Moving Your Military Collection
Collections of military equipment are common these days, dating from the early American wars to more recent conflicts like Vietnam and Korea. If you're a military enthusiast, it's likely that you have a few collectibles from that particular era. Let's take a look at the safest way to move these pieces.
Until the end of World War 2, swords and other sharp weapons were incredibly useful to infantry. In some areas where conflict remains active today, sharps are still the choice weapon. They're easy to use, fast to craft, and simple to keep in good shape. They require no ammunition and need very little upkeep other than sharpening.
And they're relatively cheap to replace in the event of breakage.
However, many states and cities require special permits to move large blades or those over a certain size. Check with your moving company to find out what special permits you require, if any, during its inspection. The movers will know your local regulations.
Patches and Insignia
Patches, insignia, buttons, and other collectibles in this vein are typically in good shape. Historically, these sorts of uniform "flash" or other notables simply had to be. These uniforms were out in enormously different types of weather, brutalized through warfare, and generally given one very big runaround in terms of quality.
The best way to take care of these is by packing the case they are kept in. If these are not in display cases, you may consider having them mounted prior to the move. Having these pieces mounted and permanently cased will keep them behind two protective barriers: the case and the box they're in.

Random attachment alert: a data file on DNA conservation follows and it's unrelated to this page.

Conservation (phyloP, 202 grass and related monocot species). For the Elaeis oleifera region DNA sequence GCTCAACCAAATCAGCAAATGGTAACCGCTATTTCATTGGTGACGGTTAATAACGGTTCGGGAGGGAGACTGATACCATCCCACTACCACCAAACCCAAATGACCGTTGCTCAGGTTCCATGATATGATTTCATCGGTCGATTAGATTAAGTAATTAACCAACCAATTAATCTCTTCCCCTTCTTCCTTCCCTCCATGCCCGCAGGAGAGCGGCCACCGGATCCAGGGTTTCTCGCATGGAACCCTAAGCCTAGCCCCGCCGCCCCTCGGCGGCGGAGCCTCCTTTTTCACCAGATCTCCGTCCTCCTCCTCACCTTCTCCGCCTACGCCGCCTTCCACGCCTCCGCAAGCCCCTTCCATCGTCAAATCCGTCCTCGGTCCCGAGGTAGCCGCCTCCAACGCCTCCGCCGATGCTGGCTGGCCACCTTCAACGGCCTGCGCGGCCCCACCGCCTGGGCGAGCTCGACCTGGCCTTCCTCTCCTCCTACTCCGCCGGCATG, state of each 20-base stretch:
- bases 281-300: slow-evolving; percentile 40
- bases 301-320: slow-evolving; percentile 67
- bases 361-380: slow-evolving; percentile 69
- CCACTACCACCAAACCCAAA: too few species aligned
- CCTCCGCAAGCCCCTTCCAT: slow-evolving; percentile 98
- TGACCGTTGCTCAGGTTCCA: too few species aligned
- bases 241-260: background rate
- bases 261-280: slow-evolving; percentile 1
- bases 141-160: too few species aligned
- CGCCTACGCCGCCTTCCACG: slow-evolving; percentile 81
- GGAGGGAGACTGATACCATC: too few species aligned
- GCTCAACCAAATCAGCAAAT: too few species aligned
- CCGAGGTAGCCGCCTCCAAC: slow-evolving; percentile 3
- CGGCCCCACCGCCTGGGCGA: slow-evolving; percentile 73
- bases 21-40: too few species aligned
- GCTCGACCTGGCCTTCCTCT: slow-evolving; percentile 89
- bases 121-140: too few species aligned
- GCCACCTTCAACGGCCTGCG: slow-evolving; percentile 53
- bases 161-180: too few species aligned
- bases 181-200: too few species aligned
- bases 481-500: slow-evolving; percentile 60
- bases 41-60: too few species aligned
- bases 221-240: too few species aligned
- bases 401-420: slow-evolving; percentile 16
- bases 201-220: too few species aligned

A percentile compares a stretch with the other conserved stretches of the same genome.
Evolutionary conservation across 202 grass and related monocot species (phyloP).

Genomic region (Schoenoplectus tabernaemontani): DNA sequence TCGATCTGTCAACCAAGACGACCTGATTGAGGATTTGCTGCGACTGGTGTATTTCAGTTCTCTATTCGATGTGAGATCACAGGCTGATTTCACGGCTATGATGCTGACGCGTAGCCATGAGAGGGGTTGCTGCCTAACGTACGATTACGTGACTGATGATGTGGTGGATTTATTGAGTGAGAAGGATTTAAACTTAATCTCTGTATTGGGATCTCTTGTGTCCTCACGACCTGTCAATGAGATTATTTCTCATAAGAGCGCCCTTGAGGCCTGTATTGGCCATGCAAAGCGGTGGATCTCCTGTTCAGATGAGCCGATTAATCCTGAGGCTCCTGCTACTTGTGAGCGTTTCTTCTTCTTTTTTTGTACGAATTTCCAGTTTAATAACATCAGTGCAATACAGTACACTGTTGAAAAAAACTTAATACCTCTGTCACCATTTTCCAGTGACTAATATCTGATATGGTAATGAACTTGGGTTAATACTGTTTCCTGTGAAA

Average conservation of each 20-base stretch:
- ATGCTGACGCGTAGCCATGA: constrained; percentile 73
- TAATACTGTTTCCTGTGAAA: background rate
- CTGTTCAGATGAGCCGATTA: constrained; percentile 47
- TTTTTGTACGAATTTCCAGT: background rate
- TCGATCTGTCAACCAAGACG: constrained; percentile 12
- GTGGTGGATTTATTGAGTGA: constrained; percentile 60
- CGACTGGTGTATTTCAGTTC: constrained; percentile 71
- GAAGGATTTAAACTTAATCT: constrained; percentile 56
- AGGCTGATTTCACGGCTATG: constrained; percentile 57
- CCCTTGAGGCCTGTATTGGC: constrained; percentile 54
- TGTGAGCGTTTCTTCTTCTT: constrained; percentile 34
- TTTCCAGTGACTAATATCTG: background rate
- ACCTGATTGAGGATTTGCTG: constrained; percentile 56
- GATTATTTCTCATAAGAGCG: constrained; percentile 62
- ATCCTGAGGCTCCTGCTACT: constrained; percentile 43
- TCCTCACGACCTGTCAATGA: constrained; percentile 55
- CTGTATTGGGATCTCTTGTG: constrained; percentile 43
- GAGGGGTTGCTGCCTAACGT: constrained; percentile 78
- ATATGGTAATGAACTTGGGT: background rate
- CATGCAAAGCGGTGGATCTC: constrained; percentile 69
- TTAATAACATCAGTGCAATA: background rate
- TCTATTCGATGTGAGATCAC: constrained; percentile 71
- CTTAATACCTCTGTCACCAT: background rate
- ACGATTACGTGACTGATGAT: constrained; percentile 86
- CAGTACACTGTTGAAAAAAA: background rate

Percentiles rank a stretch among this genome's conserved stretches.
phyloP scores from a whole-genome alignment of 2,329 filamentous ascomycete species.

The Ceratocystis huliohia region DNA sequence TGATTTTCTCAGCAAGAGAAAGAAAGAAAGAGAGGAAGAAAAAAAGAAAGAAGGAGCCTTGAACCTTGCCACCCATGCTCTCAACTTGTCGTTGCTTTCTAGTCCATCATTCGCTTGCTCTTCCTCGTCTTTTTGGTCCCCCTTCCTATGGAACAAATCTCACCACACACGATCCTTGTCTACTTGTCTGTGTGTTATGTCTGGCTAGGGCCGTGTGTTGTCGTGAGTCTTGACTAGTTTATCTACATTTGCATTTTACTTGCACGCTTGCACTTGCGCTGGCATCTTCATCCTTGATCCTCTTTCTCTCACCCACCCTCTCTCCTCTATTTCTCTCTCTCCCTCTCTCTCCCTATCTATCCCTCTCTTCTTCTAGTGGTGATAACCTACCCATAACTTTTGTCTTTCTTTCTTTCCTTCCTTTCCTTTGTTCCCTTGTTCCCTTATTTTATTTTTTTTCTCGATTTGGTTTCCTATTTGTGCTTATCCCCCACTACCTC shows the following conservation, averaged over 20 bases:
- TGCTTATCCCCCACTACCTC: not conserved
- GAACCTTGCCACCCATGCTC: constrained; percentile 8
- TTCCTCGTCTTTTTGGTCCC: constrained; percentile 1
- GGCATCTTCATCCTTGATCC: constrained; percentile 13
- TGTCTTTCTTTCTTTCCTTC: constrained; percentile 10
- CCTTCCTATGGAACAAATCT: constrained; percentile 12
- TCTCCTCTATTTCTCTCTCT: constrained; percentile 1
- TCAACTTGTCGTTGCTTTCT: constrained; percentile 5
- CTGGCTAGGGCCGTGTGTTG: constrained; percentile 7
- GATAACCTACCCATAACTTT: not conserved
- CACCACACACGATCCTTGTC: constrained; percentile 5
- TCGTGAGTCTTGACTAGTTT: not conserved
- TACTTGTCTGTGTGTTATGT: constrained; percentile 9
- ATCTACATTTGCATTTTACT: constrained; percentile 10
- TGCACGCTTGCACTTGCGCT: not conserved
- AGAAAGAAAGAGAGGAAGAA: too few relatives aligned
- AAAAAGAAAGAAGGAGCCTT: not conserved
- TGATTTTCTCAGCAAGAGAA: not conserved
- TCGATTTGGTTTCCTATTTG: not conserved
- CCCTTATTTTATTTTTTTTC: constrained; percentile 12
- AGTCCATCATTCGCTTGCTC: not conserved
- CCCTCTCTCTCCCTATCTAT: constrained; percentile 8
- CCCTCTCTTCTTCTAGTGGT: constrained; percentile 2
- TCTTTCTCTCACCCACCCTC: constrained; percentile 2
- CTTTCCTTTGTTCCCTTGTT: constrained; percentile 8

Guns, staves, and other weapons should be in nonviolent order. Guns should have their firing pins removed and placed in other boxes or carried by the person moving, away from the rest of the shipment. Stick weapons should have all bladed ends covered in foam and wrapped with tape, rendering them useless and safe in case they happen to fall during unpacking.
Essentially, these weapons should not be "live" in any meaning of the word or allowed to become that condition during transport. Again, as with blades, the rules and regulations vary slightly throughout the states. In doubt? Contact your moving company or your local authorities for answers.
Historically accurate, or antique, uniforms are some of the most expensive military collectibles. Finding a perfect-condition uniform from your preferred time period is like hitting the jackpot, especially if it comes with high-ranking insignia of the time. Dress uniforms, in particular, are very difficult to find pre-WW2.
To move these, we strongly recommend having them professionally cleaned at a trusted source. Have them sealed in vacuum-sealed bags and then hung in wardrobe boxes. You may use separators if the cloth is very sensitive or beginning to become threadbare.
Foreign Military Collectibles
For allied military collectibles, simply follow the instructions above depending on the type and size of the piece. For enemy military collectibles, be aware that these are sensitive pieces. If you have politically offensive pieces, such as German memorabilia in your WW2 collection, you may want to ask for obscuring packaging.
This is because many cities and states have laws regarding enemy memorabilia. While you are likely aware of this if you are a collector, remember that these laws change depending on what state you are in. Check local guidelines before moving.
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